What, then, of the proposal for a National Energy Council (NEC)? The NEC, according to its promoters, would “coordinate the relevant policies of all agencies of the federal government, outreach with states, localities, and the private sector, and U.S. leadership and partnership in international efforts to reduce global emissions.” First, CAP sees this office as domestically oriented, specifically noting that its proposal for de-carbonizing the U.S. economy does not concern “the complicated set of questions concerning the policies and diplomacy needed to bring about a low-carbon economy globally.” This makes good sense. The Herculean effort to transform the U.S. economy and federal bureaucracy is large enough without also having to conduct perhaps the most complex negotiation in diplomatic history.
Just as importantly, there is no contradiction between the NEC structure and giving lead responsibility to USTR. As noted above, when negotiating trade deals, USTR’s interagency process funnels top-level issues to the NEC. Lead responsibility does not mean dictatorial power. Indeed, the NEC proposal dovetails nicely with USTR’s lead role because of USTR’s experience working with White House coordinating committees. Critical international decisions—on trade, climate change, or anything else—will require White House approval. The challenge is organizing that process to ensure that relevant facts and options are presented most completely and fairly, that all players have a chance to have input, that decisionmaking does not fall victim to paralysis by analysis, and that the most accountable actors actually make the important choices. Whatever the NEC’s final status, USTR should still play a key role in determining the international dimensions of U.S. climate policy.
Conclusion: Choose the Best Answer
Bureaucratic structures hardly ensure optimum policy results. FDR’s chaotic decisionmaking process produced some of the most successful policies that the nation has ever seen. Jimmy Carter’s careful attention to executive reorganization was overwhelmed by events and his own indecisiveness.
Still, procedure has substantive consequences and can give talented politicians the support they need to advance constructive policies. Climate change negotiation has faltered for many reasons. The Bush Administration’s head-in-the-sand approach has done significant damage, but it is too facile to solely blame this posture for failure. Whatever happens to the Kyoto process, the next phase of climate diplomacy will be difficult and contentious. In such an atmosphere it makes sense to construct a policy process that reduces unnecessary obstacles. Giving USTR the lead role in climate negotiation avoids the risk of an ineffective new White House office or the virtual certainty of it being buried in far larger Cabinet agencies. It also carries the potential of better integrating trade and environment issues. It thus may not be the perfect answer, but it is the best one.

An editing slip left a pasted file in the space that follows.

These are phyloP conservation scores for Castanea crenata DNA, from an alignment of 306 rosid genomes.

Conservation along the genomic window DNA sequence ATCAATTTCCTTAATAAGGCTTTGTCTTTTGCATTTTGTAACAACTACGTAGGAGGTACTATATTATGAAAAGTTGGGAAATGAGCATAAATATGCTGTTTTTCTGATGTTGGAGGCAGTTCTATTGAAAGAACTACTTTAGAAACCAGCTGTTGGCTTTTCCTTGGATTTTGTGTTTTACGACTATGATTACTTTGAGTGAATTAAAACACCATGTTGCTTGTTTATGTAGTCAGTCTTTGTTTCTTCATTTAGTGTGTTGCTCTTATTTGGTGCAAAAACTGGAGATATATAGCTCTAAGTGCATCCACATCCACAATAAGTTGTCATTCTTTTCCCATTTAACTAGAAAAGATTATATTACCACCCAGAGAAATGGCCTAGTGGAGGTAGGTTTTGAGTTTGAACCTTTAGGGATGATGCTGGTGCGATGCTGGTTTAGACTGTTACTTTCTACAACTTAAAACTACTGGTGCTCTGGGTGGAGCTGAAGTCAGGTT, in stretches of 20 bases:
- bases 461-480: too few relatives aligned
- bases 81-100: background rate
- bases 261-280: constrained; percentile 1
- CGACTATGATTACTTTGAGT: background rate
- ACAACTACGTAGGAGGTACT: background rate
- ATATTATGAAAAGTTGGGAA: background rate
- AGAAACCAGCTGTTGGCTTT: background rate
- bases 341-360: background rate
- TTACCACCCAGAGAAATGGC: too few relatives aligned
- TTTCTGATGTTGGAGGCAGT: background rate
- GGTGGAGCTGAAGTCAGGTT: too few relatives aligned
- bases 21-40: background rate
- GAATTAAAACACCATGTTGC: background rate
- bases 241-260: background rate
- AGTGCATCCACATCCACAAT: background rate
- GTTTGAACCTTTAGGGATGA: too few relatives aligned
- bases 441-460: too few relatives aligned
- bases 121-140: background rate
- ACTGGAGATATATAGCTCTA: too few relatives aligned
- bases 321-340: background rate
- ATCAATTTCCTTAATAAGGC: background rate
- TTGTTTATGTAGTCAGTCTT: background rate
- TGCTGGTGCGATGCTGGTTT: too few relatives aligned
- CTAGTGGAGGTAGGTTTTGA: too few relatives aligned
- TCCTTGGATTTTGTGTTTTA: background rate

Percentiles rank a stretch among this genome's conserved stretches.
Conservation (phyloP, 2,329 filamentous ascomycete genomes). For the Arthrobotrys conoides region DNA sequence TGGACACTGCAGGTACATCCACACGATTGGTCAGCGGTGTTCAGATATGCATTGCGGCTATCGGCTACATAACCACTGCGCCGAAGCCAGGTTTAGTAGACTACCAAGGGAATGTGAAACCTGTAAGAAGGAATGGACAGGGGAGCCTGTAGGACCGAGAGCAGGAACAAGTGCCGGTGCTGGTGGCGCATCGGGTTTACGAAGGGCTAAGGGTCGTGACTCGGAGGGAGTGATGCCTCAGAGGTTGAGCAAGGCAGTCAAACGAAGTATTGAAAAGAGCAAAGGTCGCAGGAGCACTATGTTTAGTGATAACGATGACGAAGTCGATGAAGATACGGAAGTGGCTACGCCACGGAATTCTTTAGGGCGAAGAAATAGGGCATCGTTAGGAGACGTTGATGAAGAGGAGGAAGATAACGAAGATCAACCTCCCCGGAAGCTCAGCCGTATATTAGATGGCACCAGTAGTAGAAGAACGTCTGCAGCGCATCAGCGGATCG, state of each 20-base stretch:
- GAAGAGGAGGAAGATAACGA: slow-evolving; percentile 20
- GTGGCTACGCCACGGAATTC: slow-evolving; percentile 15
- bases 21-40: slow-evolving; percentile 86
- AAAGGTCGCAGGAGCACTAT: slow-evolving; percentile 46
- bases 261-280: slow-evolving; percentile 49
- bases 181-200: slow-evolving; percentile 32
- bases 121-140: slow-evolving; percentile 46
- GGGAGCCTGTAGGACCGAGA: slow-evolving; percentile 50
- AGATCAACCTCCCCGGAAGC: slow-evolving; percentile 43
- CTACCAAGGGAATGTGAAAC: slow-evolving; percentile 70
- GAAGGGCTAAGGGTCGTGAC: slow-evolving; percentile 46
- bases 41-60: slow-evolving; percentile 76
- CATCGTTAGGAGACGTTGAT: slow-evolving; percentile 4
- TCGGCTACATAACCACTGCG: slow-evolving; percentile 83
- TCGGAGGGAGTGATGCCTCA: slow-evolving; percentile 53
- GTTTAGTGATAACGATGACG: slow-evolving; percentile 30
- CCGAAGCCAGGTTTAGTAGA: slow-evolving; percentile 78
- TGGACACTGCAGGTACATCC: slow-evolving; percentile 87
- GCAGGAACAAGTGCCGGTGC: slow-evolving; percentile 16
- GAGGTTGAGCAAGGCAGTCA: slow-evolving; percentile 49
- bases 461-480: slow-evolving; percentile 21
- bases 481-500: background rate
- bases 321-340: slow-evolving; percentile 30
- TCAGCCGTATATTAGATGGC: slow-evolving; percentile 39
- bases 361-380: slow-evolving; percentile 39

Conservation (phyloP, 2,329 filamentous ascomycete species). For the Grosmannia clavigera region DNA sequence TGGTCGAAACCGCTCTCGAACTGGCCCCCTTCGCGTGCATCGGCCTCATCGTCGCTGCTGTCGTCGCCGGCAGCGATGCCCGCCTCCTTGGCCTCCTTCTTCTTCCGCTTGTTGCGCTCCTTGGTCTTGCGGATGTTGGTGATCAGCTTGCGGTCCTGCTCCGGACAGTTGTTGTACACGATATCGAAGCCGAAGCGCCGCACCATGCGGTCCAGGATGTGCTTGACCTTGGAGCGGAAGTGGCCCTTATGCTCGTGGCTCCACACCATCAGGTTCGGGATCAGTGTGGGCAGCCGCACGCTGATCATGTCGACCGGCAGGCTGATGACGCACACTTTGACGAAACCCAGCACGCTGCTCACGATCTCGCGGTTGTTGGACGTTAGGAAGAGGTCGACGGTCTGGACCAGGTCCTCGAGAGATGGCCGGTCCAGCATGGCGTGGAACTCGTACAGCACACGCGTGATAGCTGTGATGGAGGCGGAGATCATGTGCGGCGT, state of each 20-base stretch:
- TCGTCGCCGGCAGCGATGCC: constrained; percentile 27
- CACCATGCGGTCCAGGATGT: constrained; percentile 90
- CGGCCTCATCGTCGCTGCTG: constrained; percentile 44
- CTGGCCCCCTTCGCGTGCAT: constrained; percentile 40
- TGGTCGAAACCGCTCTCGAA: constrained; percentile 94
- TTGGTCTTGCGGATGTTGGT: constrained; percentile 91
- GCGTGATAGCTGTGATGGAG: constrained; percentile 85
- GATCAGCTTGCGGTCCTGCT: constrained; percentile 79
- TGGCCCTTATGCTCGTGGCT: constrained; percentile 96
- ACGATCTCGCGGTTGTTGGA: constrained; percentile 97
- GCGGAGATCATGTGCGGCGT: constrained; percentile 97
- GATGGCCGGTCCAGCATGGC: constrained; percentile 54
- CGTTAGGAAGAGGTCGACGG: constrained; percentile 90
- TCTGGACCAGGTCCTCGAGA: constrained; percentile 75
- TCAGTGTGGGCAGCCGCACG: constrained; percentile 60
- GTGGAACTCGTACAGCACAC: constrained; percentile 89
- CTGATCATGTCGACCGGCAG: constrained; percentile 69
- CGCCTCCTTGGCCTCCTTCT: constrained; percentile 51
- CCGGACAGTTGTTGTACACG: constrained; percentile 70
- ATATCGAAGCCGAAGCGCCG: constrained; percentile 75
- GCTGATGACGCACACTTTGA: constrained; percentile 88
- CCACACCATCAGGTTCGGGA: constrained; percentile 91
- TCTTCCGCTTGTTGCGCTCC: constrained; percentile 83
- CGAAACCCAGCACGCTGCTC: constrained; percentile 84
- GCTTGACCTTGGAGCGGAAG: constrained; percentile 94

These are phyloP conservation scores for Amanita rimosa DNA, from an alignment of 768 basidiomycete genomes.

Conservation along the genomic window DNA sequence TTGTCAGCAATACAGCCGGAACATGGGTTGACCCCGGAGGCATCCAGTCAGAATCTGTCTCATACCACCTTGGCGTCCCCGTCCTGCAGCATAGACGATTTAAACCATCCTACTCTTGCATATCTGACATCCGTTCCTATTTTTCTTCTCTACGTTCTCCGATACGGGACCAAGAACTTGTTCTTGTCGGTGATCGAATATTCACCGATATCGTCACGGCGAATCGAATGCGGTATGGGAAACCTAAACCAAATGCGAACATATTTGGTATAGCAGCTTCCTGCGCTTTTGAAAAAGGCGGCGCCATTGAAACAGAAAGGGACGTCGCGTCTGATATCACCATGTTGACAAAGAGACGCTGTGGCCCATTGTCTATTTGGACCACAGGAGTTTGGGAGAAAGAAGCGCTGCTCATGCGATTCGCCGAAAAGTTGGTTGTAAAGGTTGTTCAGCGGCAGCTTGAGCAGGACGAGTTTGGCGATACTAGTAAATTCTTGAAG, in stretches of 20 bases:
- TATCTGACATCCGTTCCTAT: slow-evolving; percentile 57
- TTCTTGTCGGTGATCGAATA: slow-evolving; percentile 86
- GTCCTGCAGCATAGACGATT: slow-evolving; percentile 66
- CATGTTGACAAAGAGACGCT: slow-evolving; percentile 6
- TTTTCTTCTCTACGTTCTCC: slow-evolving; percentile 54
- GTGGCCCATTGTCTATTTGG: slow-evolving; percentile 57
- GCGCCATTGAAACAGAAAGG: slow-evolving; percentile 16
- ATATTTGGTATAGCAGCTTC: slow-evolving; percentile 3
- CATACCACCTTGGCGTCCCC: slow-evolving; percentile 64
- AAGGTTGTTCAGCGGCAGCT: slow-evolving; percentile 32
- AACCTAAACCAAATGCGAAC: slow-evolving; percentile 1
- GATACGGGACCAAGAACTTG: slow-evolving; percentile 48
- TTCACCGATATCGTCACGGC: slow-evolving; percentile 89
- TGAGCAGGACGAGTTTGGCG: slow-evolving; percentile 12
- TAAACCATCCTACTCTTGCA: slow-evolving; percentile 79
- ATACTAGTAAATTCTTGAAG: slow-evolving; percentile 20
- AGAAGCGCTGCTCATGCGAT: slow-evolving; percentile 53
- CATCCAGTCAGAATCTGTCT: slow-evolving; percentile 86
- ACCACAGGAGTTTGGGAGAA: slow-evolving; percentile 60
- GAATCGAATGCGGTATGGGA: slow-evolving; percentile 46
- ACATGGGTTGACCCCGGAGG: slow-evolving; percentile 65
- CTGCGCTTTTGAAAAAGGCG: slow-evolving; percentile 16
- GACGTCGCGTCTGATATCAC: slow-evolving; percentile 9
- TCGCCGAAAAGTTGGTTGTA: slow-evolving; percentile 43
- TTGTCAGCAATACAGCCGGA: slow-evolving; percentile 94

*. Professor of Law, UCLA School of Law; Associate Director, Richard S. Ziman Center for Real Estate at UCLA. J.D. Yale Law School; Ph.D. Harvard University; email@example.com For helpful comments and suggestions, I am indebted to David Kaye, Jon Michaels, and Amy Zegart.
1. See Jane Mayer, The Dark Side: The Inside Story of How the American War on Terror Turned into a War on American Ideals 155–57, 270 (2008).
2. See Michael R. Gordon & Bernard E. Trainor, Cobra II: The Inside Story of the Invasion and Occupation of Iraq (2006).
3. See generally Barton Gellman, Angler: The Cheney Vice Presidency (2008).
4. See Intergovernmental Panel on Climate Change, Climate Change 2007: Synthesis Report 72 (2007) (stating that “[w]arming of the climate system is unequivocal” and “likely . . . human-induced”).
5. See, e.g., David A. Weisbach & Cass R. Sunstein, Climate Change and Discounting the Future: A Guide for the Perplexed, (Harvard Law School Program on Risk Regulation Research Paper No. 08-12, 2008) available at http://papers.ssrn.com/sol3/papers.cfm?abstract_id=1223448 (link). For a thorough critique of this view, see John Quiggin, Stern and the Critics of Discounting (Dec. 20, 2006) (unpublished manuscript, on file with the Northwestern University Law Review), available at http://johnquiggin.com/wp-content/uploads/2006/12/sternreviewed06121.pdf (link). The discount rate, or social time discount rate, is the rate used to compare the wellbeing of people alive today to those of future generations. See, e.g., Hal R. Varian, Recalculating the Costs of Global Climate Change, N.Y. Times, Dec. 14, 2006, at C1 (link).
6. See Robert D. Putnam, Diplomacy and Domestic Politics: The Logic of Two-Level Games, 42 Int’l Org. 427 (1988).
7. See James Q. Wilson, Bureaucracy: What Government Agencies Do and Why They Do It 75–83 (1989). Wilson famously distinguished between four types of politics based upon the distribution of costs and benefits. Entrepreneurial politics characterizes an area where the benefits are diffuse but the costs are concentrated. See id.
8. David Hunter, James Salzman & Durwood Zaelke, International Environmental Law and Policy 625 (3d ed. 2007).
9. See Daniel Bodansky, International Sectoral Agreements in a Post-2012 Climate Framework (Pew Center on Global Change Working Paper, 2007), available at http://www.pewclimate.com/docUploads/International%20Sectoral%20Aggreements%20in%20a%20Post-2012%20Climate%20Framework.pdf (link).